Combustible Celluloid
 
Get the Poster
▶ PLAY TRAILER
Own it:
DVD
Book
Soundtrack
Search for streaming:
NetflixHuluGoogle PlayGooglePlayCan I Stream.it?
With: Boris Karloff, Catherine Lacey, Elizabeth Ercy, Ian Ogilvy, Victor Henry, Dani Sheridan, Alf Joint, Meier Tzelniker, Gerald Campion, Susan George, Ivor Dean, Peter Fraser, Martin Terry, Bill Barnsley
Written by: Tom Baker, Michael Reeves, based on an idea by John Burke
Directed by: Michael Reeves
MPAA Rating: Unrated
Running Time: 87
Date: 06/25/1967
IMDB

The Sorcerers (1967)

3 1/2 Stars (out of 4)

Trouble in Mind

By Jeffrey M. Anderson

Buy The Sorcerers on DVD.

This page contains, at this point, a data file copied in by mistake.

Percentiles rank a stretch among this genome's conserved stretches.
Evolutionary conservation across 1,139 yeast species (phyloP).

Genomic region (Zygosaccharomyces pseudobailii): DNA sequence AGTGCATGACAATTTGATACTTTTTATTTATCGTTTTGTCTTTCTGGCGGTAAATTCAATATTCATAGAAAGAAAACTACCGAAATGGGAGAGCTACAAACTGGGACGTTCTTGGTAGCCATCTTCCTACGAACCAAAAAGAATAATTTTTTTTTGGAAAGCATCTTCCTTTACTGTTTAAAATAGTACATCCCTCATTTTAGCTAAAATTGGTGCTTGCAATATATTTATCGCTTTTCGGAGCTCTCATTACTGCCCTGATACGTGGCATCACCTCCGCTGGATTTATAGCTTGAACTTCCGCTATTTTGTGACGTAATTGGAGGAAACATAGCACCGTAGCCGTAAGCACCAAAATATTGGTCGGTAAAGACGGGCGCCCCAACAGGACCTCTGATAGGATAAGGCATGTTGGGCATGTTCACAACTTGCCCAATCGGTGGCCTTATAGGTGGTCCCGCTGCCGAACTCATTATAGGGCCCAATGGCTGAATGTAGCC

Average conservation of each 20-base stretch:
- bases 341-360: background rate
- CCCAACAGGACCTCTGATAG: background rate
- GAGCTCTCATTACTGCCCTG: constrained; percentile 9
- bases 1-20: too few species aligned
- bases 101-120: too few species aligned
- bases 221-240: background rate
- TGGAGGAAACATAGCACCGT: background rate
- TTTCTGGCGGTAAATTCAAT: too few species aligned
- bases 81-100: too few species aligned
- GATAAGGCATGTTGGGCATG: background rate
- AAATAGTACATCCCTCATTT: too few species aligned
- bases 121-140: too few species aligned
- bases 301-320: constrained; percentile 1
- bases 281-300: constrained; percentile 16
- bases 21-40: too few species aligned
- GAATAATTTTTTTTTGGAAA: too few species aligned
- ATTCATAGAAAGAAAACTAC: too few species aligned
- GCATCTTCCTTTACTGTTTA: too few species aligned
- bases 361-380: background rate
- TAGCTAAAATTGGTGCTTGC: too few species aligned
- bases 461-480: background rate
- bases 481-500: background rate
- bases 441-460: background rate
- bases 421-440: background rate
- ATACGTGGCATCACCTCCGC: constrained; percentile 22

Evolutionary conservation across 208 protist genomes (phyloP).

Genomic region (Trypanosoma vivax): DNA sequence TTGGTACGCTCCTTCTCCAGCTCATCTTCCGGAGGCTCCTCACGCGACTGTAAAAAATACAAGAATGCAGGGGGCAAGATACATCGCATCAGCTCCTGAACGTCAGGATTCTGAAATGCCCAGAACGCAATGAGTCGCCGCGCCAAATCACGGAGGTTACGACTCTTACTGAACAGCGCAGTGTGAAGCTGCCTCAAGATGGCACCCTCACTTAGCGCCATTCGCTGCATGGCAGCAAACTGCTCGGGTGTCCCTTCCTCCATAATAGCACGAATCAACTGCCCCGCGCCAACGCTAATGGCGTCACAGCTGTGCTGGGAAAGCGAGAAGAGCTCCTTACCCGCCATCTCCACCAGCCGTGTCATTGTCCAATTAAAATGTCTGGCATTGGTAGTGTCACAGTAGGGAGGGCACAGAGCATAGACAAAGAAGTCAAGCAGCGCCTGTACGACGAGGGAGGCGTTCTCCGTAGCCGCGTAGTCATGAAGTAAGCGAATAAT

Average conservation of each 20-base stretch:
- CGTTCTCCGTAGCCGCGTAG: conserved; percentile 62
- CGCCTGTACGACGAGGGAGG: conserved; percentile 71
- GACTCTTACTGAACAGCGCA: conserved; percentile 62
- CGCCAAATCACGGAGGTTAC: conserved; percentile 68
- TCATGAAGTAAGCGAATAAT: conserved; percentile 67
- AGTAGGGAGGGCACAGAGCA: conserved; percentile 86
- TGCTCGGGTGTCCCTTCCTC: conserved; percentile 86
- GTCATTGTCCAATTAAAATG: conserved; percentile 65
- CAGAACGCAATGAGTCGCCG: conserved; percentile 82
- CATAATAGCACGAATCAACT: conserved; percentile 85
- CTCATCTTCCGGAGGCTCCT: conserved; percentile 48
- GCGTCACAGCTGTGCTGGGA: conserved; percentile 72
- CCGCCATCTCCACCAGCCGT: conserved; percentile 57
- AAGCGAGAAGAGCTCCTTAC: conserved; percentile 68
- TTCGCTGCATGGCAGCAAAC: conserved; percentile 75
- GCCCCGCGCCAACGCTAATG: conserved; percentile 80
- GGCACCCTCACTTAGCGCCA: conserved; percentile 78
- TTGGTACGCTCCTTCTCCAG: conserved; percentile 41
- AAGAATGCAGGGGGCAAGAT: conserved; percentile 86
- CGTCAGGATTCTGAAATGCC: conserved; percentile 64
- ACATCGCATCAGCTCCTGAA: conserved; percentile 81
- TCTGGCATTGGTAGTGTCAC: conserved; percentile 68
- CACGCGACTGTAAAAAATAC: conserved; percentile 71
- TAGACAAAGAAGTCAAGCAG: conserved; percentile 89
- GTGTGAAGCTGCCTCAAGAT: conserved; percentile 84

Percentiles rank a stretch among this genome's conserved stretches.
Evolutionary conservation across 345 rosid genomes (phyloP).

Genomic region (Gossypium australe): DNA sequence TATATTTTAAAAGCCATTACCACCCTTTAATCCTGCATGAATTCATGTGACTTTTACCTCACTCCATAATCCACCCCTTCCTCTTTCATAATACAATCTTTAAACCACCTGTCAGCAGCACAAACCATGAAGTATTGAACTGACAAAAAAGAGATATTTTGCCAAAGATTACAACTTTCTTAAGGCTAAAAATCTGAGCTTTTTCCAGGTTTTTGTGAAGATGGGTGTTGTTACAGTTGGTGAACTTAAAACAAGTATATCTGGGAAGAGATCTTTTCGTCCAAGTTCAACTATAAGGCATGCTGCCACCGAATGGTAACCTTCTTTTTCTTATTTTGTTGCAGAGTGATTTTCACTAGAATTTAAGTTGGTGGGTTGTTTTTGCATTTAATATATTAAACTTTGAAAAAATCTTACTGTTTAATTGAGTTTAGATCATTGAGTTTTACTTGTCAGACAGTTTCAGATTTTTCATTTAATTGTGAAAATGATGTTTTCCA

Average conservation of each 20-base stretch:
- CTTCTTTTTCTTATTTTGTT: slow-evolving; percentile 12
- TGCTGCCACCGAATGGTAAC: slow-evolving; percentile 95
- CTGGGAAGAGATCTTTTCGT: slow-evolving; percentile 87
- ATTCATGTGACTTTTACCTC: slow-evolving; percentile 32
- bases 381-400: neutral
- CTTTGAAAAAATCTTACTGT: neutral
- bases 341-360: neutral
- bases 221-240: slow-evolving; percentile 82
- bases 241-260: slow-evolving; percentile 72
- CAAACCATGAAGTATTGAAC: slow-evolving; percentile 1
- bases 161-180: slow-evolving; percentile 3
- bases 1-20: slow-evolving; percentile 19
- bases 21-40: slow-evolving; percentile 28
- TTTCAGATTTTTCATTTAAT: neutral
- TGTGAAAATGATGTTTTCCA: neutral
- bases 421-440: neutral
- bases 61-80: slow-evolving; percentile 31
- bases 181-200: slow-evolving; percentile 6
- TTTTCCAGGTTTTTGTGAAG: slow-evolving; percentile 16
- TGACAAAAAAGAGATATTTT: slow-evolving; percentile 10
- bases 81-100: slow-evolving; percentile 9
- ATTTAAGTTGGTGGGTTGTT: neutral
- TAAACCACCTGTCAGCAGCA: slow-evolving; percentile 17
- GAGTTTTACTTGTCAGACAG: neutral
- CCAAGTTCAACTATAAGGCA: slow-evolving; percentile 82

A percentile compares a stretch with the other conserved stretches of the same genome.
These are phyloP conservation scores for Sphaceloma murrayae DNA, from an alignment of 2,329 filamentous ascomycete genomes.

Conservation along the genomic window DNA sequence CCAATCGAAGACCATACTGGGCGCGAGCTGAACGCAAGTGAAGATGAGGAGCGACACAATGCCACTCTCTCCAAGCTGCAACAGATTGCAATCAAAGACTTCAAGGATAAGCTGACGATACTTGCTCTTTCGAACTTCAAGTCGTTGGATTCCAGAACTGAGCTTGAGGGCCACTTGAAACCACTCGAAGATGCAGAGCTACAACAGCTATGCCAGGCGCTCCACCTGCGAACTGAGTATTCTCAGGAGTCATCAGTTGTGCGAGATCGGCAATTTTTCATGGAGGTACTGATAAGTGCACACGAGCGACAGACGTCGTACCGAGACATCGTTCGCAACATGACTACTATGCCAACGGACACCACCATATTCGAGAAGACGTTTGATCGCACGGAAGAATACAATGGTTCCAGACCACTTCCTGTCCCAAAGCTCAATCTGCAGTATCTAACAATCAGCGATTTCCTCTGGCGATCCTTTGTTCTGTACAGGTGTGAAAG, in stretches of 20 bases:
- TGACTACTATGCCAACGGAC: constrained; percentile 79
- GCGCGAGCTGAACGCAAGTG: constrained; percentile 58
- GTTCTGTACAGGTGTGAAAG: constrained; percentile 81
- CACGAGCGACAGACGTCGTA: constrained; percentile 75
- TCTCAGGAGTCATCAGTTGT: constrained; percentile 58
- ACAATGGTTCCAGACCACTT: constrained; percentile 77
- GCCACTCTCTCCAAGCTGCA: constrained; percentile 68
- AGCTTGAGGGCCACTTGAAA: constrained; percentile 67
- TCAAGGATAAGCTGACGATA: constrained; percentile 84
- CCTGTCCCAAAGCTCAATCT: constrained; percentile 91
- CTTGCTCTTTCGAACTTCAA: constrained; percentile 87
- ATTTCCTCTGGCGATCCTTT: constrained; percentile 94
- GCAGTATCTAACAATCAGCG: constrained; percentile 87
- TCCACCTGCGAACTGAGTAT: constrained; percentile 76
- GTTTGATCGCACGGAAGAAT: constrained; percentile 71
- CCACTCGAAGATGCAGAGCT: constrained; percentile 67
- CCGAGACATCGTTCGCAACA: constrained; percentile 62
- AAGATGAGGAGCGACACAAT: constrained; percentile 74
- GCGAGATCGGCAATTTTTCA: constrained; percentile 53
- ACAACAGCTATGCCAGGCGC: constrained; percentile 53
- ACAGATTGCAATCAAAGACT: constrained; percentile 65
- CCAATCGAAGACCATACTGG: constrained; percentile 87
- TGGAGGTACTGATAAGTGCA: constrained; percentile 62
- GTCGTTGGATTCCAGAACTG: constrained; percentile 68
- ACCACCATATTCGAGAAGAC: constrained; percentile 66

The basic concept is ludicrous, but the execution is terrific. In his waning years, Boris Karloff gives a vibrant performance as Marcus Monserrat, a hypnotist who once used his gift to treat patients, but was discredited by a newspaper story. Now he and his wife Estelle (Catherine Lacey -- in a deliciously potent performance) have perfected a mind control machine. Enter the bored, young Michael Roscoe (Ian Ogilvy), a fixture on the Swinging London scene, with his girl Nicole (Elizabeth Ercy) and his best friend Alan (Victor Henry). Tired of clubbing, he goes for a walk alone, stumbles upon the old couple and volunteers for a "new experience." One psychedelic light show later and Michael is under Marcus and Estelle's control. The trouble is that Estelle goes crazy with power; she begins making Michael steal furs for her, then leads him to murder! Director Michael Reeves uses very basic editing to switch back and forth between Michael's dirty deeds and the old couple sitting at their kitchen table, willing him to move and feeling his sensations, and it works beautifully. In one sequence, the noisy club sounds clash with the simple ticking of a clock. The beautiful Susan George, later in Sam Peckinpah's Straw Dogs, appears in one scene, and hottie Dani Sheridan plays a nightclub singer (who manages to sing while holding the microphone down by her waist). Reeves died at age 25 after directing only three films; Witchfinder General is his most famous, but this one deserves to be as well. (As far as I can tell, it's only available in a British DVD box set of Karloff films.)